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Hoffmann, R. A wiki for the life sciences where authorship matters. Nature Genetics (2008)
 
 
 
 
 

Generation of peroxynitrite and apoptosis in placenta of patients with chorioamnionitis: possible implications in placental abruption.

The reaction of nitric oxide (NO) and superoxide results in the formation of peroxynitrite, a potent and relatively long-lived oxidant. In infectious diseases, these molecules are not only bactericidal but also toxic to host cells. Chorioamnionitis is often complicated by premature rupture of membranes and can be associated with placental abruption. These diseases are significant causes of premature low-birth-weight deliveries and consequently the morbidity and mortality of neonates. Lipopolysaccharide, bacterial endotoxin, is known to be elevated in the amniotic fluid of patients with chorioamnionitis. Lipopolysaccharide is known to induce the formation of NO and superoxide. We report here that nitrite/nitrate, stable metabolites of NO, were increased in serum from patients with chorioamnionitis. Immunohistochemical studies demonstrated enhanced expression of inducible NO synthase and formation of nitrotyrosine, a footprint of peroxynitrite, in the placentae from patients with chorioamnionitis and also in patients with placental abruption. Furthermore, apoptotic cell death was also increased in the placentae from patients with both diseases. These results suggest that chorioamnionitis and a portion of placental abruption may share a common cascade of placental injury. Nitric oxide and its metabolities may play an important role in this cascade.[1]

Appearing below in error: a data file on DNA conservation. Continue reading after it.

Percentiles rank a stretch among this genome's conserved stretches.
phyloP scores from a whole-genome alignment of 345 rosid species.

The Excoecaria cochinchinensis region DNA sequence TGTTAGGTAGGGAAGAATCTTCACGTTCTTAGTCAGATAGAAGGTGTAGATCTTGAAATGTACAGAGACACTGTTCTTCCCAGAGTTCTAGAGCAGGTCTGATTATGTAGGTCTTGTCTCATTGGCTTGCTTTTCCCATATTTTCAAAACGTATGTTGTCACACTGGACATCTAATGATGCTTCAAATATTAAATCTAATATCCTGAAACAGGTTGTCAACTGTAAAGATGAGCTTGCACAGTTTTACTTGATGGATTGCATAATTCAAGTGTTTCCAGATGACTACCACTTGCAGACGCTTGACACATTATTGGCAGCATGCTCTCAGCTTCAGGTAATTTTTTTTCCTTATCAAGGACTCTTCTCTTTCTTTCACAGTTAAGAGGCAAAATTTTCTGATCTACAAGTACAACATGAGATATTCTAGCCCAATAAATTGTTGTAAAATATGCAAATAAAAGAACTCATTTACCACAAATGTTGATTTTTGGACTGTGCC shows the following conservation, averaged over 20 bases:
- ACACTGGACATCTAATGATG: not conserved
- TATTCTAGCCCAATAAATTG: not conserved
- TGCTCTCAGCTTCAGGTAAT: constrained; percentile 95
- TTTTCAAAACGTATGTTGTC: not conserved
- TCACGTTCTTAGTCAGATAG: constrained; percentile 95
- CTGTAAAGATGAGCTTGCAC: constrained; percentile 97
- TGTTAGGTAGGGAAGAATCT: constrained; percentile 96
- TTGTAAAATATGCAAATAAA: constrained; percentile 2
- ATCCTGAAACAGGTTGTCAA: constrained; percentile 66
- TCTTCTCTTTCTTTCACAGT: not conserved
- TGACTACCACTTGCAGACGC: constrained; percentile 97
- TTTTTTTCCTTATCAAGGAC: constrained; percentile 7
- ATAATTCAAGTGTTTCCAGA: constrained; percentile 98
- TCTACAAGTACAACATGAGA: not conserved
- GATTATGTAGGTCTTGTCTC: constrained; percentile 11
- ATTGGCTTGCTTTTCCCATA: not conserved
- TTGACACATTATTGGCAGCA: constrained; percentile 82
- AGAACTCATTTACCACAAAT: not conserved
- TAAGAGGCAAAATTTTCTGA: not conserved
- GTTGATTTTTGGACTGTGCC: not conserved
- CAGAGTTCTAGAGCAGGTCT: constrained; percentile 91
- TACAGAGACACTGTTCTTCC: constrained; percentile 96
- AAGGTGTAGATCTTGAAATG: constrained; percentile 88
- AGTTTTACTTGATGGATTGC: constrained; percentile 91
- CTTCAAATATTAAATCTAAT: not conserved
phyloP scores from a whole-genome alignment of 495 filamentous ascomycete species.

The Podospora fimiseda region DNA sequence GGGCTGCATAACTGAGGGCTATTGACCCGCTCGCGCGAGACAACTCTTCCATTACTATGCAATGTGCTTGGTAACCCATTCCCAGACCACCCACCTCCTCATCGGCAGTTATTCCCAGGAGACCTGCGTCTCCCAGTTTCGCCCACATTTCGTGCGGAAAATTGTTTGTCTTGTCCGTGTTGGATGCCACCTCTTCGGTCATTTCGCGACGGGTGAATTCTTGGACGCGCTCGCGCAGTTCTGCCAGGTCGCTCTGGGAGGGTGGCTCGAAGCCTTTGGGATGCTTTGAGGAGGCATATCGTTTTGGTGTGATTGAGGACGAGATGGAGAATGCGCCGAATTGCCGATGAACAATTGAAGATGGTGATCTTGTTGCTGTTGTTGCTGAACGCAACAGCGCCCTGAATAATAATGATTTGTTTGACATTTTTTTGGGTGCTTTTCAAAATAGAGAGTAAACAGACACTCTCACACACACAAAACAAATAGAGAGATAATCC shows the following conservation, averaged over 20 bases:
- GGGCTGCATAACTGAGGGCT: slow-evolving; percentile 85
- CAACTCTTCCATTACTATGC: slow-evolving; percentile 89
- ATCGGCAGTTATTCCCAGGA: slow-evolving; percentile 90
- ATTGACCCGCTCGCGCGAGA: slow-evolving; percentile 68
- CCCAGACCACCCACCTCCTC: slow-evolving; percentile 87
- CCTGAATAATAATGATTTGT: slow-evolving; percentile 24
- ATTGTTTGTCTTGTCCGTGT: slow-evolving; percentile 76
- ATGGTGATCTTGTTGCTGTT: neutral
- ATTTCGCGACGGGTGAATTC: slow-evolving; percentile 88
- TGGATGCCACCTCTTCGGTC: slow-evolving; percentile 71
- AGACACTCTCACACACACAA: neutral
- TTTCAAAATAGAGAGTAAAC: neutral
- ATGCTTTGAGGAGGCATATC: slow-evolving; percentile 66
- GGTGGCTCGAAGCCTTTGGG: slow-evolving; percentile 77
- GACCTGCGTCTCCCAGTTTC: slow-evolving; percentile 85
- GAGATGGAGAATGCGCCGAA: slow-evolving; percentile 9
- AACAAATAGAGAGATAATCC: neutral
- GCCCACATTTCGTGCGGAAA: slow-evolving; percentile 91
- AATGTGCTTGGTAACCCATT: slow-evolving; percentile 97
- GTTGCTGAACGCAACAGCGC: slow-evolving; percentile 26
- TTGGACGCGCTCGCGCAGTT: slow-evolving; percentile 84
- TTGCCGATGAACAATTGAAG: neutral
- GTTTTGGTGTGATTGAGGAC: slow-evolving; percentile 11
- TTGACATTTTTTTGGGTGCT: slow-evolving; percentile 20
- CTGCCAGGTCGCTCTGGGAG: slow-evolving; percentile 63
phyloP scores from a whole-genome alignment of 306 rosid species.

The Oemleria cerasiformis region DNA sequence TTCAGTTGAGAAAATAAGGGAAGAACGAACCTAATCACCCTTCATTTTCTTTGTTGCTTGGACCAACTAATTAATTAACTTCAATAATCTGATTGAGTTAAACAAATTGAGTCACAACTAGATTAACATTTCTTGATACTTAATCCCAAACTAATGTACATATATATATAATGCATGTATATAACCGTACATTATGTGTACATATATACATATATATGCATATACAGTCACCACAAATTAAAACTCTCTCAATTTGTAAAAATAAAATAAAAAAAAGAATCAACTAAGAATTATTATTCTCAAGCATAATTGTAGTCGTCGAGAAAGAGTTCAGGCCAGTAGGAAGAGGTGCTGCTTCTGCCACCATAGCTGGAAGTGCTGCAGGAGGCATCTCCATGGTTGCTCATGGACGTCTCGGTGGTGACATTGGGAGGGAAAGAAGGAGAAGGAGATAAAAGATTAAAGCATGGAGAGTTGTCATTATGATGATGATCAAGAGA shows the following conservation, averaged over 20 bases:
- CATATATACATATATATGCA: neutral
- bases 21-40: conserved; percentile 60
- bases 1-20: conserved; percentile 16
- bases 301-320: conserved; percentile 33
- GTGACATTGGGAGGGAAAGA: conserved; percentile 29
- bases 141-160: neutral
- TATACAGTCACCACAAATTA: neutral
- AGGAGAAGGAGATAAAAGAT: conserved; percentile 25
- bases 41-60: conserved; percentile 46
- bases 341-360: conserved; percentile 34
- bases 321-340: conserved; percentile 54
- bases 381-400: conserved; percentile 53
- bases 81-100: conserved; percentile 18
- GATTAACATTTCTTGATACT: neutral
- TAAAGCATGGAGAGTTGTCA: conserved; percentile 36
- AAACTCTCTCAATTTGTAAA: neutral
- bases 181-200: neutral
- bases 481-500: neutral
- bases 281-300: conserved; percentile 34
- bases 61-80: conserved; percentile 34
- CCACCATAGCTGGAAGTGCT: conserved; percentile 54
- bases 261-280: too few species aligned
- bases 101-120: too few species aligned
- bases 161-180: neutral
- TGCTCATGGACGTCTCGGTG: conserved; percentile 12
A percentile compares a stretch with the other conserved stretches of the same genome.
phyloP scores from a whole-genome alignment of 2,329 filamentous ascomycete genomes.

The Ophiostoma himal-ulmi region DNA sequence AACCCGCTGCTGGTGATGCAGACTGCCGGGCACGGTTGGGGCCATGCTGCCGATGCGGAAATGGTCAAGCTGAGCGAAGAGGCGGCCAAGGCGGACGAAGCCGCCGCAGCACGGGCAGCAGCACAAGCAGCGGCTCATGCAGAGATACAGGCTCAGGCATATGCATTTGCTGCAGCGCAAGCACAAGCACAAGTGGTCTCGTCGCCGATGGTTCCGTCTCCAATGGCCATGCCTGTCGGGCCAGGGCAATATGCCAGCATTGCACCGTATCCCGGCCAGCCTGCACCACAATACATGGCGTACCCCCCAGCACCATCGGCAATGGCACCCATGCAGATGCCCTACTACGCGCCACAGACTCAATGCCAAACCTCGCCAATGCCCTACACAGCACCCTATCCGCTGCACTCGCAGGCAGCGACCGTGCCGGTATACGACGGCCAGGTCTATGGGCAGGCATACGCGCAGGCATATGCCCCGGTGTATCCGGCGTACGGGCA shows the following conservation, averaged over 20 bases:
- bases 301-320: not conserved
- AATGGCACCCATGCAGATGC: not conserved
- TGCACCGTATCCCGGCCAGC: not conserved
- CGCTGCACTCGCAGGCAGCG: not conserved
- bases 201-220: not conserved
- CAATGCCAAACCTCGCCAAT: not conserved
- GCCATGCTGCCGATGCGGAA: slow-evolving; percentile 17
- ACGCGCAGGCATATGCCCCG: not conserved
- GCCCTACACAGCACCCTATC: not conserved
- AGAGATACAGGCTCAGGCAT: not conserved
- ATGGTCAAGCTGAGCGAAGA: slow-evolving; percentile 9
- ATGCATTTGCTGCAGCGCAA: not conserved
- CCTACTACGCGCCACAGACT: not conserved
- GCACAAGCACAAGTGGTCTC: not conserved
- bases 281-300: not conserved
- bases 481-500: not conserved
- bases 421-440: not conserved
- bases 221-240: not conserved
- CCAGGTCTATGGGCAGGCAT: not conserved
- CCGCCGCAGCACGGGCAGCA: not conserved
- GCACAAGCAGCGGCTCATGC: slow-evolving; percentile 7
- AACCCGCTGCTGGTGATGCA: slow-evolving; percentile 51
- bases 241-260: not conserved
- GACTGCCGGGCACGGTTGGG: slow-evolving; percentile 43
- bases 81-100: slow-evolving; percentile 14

References

  1. Generation of peroxynitrite and apoptosis in placenta of patients with chorioamnionitis: possible implications in placental abruption. Nakatsuka, M., Asagiri, K., Kimura, Y., Kamada, Y., Tada, K., Kudo, T. Hum. Reprod. (1999) [Pubmed]
 
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